On May 20, U.S. Customs and Border Protection (CBP) officers in Cincinnati seized 364 pieces of counterfeit jewelry items from a shipment of stainless-steel bracelets originating in China. Officers found necklaces, bracelets, earrings, and other items bearing trademarks from Michael Kors, Louis Vuitton, Gucci, and Chanel mixed in with jewelry that did not have protected trademarks.
The shipment had a manifested value of $367, but had the jewelry been genuine, it would have been worth $717,930. The package was headed to an address in New York, New York.
Intellectual property rights (IPR) protection is a priority trade issue for CBP. In Fiscal Year (FY) 2019, CBP and their partner agency Homeland Security Investigations seized 27,599 shipments containing IPR violations with a manufacturer’s suggested retail price of over $1.5 billion had the goods been genuine. Watches and jewelry represent 15 percent of all IPR seizures and continue to top the list of all seized IPR materials.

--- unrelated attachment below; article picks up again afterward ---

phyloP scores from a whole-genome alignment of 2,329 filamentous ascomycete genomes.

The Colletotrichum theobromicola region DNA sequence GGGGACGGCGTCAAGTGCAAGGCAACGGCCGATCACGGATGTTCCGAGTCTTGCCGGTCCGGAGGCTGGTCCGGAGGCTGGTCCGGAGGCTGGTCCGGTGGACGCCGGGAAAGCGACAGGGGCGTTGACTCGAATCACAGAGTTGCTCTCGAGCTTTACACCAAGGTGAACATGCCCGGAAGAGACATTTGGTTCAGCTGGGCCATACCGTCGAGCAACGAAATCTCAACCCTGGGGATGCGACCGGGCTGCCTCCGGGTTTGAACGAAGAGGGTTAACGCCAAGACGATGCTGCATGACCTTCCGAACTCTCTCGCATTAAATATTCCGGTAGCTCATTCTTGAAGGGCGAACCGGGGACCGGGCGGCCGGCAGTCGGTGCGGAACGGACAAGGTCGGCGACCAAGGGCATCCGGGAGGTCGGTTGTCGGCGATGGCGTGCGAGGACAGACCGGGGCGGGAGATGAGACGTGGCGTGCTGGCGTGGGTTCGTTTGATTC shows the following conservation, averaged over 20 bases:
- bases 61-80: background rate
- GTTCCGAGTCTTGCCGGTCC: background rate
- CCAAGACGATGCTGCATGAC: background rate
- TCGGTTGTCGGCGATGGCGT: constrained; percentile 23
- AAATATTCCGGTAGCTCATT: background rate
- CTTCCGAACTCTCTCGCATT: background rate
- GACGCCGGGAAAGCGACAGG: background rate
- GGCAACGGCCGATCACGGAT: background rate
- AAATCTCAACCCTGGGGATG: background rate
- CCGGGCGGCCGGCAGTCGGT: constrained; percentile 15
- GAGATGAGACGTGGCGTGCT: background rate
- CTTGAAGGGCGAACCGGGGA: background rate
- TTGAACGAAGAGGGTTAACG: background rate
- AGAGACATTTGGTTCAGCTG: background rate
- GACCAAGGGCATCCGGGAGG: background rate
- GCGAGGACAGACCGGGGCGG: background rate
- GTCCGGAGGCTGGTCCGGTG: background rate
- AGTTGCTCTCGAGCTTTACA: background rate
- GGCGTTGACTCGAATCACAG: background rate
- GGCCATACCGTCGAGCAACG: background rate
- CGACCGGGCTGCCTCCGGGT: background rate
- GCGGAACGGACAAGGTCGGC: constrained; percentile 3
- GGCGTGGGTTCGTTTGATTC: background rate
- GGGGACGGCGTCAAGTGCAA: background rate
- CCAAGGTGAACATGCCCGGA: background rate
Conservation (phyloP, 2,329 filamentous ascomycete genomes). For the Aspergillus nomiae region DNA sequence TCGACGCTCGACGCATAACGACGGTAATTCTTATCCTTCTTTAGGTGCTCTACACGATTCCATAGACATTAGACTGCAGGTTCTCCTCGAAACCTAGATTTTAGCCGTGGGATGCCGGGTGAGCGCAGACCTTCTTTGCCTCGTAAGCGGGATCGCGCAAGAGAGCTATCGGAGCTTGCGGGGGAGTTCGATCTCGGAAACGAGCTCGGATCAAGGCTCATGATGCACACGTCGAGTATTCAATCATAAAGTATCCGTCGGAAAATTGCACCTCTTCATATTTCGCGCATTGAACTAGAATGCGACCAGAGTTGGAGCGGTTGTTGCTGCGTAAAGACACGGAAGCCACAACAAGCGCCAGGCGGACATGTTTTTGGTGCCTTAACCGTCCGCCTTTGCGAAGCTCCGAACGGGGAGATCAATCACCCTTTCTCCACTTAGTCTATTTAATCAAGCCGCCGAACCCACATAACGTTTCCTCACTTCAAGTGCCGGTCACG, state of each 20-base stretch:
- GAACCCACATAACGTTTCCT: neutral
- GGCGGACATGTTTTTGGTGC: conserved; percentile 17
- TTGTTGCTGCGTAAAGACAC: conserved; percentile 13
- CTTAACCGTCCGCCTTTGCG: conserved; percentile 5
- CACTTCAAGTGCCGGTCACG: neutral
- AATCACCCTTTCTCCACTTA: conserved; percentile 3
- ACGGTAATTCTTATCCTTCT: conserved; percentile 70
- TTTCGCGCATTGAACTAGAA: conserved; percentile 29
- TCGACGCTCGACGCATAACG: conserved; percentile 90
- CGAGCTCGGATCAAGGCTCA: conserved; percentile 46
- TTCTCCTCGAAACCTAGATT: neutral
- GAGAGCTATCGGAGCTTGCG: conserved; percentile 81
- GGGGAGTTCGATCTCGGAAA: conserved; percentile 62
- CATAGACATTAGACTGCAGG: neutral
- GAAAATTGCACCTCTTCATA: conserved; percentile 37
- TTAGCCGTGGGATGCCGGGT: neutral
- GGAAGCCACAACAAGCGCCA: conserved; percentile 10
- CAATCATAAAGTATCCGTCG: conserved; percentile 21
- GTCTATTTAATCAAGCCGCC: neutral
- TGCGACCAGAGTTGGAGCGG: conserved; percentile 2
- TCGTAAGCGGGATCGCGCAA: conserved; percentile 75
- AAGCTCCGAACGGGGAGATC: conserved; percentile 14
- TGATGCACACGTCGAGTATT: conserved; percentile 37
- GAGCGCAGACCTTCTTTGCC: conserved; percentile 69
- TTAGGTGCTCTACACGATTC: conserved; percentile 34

“Protecting the American economy protects the American people,” said Cincinnati Port Director Richard Gillespie. “Our officers continue to use their training, knowledge, and skills to identify high-risk shipments and shut down illicit suppliers.”
CBP has established an educational initiative to raise consumer awareness about the consequences and dangers that are often associated with the purchase of counterfeit and pirated goods. Information about the Truth Behind Counterfeits public awareness campaign can be found at https://www.cbp.gov/FakeGoodsRealDangers.
CBP conducts operations at ports of entry throughout the United States, and regularly screens arriving international passengers and cargo for narcotics, weapons, and other restricted or prohibited products. CBP strives to serve as the premier law enforcement agency enhancing the Nation’s safety, security, and prosperity through collaboration, innovation, and integration.